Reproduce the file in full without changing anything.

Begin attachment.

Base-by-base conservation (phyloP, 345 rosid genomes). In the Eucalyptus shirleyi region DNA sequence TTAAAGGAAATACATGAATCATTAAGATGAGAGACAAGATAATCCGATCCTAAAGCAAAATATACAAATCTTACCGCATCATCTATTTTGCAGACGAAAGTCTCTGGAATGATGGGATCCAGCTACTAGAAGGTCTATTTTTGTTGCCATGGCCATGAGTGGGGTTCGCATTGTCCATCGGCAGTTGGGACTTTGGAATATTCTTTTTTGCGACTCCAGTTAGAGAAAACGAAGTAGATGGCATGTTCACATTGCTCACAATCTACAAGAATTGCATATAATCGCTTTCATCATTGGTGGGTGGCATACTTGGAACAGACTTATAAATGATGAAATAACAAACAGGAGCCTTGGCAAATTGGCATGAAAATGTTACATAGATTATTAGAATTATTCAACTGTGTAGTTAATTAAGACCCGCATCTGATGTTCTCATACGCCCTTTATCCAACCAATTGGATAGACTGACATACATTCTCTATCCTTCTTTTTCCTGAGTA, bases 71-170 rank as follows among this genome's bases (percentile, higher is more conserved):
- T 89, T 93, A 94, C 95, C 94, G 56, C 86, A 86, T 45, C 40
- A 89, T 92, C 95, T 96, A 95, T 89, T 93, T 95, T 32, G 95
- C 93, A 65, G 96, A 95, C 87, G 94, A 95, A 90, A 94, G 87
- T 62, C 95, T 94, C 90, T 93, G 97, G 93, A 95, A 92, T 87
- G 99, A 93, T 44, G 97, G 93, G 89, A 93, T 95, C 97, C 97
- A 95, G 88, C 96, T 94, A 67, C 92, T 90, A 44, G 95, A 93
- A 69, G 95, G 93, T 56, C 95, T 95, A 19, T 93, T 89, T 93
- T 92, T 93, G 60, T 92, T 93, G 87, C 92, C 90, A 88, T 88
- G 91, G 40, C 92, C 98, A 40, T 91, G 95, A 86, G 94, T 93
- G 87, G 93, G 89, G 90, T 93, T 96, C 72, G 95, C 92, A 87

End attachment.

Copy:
Base-by-base conservation (phyloP, 345 rosid genomes). In the Eucalyptus shirleyi region DNA sequence TTAAAGGAAATACATGAATCATTAAGATGAGAGACAAGATAATCCGATCCTAAAGCAAAATATACAAATCTTACCGCATCATCTATTTTGCAGACGAAAGTCTCTGGAATGATGGGATCCAGCTACTAGAAGGTCTATTTTTGTTGCCATGGCCATGAGTGGGGTTCGCATTGTCCATCGGCAGTTGGGACTTTGGAATATTCTTTTTTGCGACTCCAGTTAGAGAAAACGAAGTAGATGGCATGTTCACATTGCTCACAATCTACAAGAATTGCATATAATCGCTTTCATCATTGGTGGGTGGCATACTTGGAACAGACTTATAAATGATGAAATAACAAACAGGAGCCTTGGCAAATTGGCATGAAAATGTTACATAGATTATTAGAATTATTCAACTGTGTAGTTAATTAAGACCCGCATCTGATGTTCTCATACGCCCTTTATCCAACCAATTGGATAGACTGACATACATTCTCTATCCTTCTTTTTCCTGAGTA, bases 71-170 rank as follows among this genome's bases (percentile, higher is more conserved):
- T 89, T 93, A 94, C 95, C 94, G 56, C 86, A 86, T 45, C 40
- A 89, T 92, C 95, T 96, A 95, T 89, T 93, T 95, T 32, G 95
- C 93, A 65, G 96, A 95, C 87, G 94, A 95, A 90, A 94, G 87
- T 62, C 95, T 94, C 90, T 93, G 97, G 93, A 95, A 92, T 87
- G 99, A 93, T 44, G 97, G 93, G 89, A 93, T 95, C 97, C 97
- A 95, G 88, C 96, T 94, A 67, C 92, T 90, A 44, G 95, A 93
- A 69, G 95, G 93, T 56, C 95, T 95, A 19, T 93, T 89, T 93
- T 92, T 93, G 60, T 92, T 93, G 87, C 92, C 90, A 88, T 88
- G 91, G 40, C 92, C 98, A 40, T 91, G 95, A 86, G 94, T 93
- G 87, G 93, G 89, G 90, T 93, T 96, C 72, G 95, C 92, A 87